When almost all Gears are shot down they will enter a vulnerable state and be susceptible to melee killings. This allows them to gain another movement point for all Gears except the one who is doing the melee. Gears has a lot of enemies. So, if you have three down, kill them all and your unit gets six actions instead of 3. This can lead to some wild results that snowball very quickly. This is similar to the way you set up combinations in Tetris and Bubble Trouble. It also encourages players by offering options such as killing many enemies on the same turn. The action points don’t stop on the map. This system will allow you to refresh certain skills, award more points to teammates and give some equipment a chance of giving a unit another point. The system increases the unpredictability of the action, and makes players feel like tactical masters. This is even though it is designed for this type of gameplay and experimentation. This system also adds a certain ebb and flow to the game, which is perfect for a Gears franchise.

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It is my pleasure to thank the person who implemented the field of fire in the overwatch mechanism. It’s not a new concept, but its presence forces commanders in digital games to think more about their choices (because an unit that can flank the Gears will do so). This kind of overwatch is also less reliant on “move-and-overwatch”, which other games have become famous for. The enemy is also included in this overwatch restriction, which makes it easier to determine the killing zone and what targets should be prioritized if friendly units are being pinned down.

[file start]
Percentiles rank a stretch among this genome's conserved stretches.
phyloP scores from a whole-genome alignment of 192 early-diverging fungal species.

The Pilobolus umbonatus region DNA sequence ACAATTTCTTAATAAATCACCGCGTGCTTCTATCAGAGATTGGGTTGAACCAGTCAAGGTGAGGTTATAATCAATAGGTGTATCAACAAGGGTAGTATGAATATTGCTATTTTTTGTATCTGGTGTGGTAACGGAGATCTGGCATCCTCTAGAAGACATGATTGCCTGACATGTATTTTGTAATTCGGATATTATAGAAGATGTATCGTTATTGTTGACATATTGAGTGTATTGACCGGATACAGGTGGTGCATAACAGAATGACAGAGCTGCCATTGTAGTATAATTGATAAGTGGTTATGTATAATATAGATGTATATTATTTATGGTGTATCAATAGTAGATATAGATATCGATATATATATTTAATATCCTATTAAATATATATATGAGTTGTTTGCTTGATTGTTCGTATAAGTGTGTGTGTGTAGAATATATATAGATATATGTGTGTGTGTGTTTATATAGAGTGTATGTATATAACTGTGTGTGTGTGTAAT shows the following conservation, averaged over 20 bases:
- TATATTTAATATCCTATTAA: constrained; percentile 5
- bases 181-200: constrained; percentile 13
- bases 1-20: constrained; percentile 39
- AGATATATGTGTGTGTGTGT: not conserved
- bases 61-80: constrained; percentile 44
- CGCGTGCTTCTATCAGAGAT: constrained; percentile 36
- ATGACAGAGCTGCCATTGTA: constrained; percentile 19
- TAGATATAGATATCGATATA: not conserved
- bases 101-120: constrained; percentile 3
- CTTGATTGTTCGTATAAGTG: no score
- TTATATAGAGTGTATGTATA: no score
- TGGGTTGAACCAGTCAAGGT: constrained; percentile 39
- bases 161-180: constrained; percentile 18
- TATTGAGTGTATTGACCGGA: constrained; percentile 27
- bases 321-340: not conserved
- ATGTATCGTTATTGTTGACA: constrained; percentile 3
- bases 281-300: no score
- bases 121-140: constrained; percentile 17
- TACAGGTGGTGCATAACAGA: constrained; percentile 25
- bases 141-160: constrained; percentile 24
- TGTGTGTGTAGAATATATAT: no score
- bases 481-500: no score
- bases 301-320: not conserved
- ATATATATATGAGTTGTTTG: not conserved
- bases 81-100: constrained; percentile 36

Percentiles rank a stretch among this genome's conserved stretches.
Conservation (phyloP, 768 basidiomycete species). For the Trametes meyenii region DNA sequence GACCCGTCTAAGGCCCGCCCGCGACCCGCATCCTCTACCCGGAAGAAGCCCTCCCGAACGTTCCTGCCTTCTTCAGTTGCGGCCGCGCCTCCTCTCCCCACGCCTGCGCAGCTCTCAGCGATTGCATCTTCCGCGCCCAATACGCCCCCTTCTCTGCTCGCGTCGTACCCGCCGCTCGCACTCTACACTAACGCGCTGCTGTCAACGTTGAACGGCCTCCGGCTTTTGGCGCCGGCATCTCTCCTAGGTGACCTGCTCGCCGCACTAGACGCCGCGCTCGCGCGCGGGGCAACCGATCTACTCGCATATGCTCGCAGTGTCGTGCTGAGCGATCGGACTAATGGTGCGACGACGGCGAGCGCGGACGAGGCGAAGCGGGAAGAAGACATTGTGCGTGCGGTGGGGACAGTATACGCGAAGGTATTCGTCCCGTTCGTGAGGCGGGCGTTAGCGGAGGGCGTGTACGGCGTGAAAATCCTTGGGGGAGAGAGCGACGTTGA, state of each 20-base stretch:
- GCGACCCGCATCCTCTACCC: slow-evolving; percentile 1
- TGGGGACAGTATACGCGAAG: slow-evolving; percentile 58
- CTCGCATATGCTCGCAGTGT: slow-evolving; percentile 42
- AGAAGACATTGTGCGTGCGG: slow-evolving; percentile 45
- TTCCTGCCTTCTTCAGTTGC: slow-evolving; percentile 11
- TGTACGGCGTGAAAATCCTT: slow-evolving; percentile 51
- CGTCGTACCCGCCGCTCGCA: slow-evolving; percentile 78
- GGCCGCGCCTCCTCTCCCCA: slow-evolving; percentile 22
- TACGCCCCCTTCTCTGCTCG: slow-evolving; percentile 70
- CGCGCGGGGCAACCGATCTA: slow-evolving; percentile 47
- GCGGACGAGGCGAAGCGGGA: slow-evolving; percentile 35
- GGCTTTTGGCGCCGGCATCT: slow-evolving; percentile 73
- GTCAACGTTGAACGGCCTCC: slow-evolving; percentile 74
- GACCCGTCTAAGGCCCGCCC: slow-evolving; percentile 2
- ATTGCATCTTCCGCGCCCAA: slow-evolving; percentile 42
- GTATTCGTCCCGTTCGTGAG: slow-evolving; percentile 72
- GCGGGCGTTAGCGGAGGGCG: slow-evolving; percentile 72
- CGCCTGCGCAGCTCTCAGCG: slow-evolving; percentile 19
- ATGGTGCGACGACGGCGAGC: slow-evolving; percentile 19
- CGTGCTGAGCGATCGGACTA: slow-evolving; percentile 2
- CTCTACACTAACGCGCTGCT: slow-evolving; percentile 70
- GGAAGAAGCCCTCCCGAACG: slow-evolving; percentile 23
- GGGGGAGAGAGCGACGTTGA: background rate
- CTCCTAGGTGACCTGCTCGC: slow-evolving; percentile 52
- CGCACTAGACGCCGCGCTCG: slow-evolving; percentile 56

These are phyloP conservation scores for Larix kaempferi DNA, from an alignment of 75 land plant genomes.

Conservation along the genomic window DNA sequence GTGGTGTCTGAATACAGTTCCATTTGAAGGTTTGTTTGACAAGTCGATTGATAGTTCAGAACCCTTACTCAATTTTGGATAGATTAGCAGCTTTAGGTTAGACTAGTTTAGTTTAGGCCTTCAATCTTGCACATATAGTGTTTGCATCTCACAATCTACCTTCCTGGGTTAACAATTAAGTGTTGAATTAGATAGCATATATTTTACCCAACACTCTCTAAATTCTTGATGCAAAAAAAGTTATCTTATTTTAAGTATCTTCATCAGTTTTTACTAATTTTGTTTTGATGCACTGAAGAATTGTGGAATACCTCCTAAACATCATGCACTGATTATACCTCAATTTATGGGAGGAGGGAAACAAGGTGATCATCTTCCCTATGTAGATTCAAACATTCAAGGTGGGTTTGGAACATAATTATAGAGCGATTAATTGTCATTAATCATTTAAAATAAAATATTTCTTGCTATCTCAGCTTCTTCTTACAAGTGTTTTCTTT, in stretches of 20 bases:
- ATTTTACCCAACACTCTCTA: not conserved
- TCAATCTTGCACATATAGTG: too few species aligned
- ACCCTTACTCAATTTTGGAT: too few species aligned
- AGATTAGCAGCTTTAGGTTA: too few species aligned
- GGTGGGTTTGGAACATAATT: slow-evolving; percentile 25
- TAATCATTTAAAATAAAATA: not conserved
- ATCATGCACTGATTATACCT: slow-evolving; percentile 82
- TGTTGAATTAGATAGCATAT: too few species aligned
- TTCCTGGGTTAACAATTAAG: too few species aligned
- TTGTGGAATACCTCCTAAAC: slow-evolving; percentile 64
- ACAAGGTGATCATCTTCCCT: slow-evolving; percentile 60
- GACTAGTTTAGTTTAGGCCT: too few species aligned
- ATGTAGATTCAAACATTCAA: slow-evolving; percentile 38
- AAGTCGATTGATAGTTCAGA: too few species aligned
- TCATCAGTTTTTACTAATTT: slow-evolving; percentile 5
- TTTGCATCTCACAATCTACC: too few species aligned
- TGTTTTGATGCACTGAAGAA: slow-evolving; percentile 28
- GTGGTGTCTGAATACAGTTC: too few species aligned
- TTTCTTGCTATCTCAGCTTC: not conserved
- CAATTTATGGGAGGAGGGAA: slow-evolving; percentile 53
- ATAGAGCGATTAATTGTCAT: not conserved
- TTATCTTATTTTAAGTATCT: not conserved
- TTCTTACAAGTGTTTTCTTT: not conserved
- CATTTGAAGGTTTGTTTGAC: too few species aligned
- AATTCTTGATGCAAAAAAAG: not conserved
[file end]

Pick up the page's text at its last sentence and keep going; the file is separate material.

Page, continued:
Bosses and Enemies:The variety and quality can make or ruin a game such as this.

Gears Tactics is a good game within the constraints of the existing franchise. Here, the typical enemy cast appears: Hammerburst Drones fire at COGs using their same-named rifles. They are a waste of cannon fodder unless they’re placed in a very tight situation. The Wretches do not go into the “downed” state that I described, so you are able to kill them in large numbers using grenades. At first I thought that this was the only unit within the game, and there were just two variations. But it wouldn’t be long before the more deadly Locust are introduced. Early on, Grenadiers will lead the charge against your plan. The grenadiers have a large pool of health and it takes several units to take them out in one turn. They can also do massive damage if you get too close. You will also be punished if you use close combat tactics. They do more damage if they are injured, and will attack you a lot – even causing a massive explosion. The tickers are disgusting and they will self-destruct if you get too close. Funny enough, kicking them in the middle of an enemy group and shooting at it can cause a huge explosion that damages everyone. The snipers are not impressive and only one time have I seen them do anything other than get killed in the first turn. This was a mission on the map of the bridge crossing. They mostly just wait and hunker-down to get killed.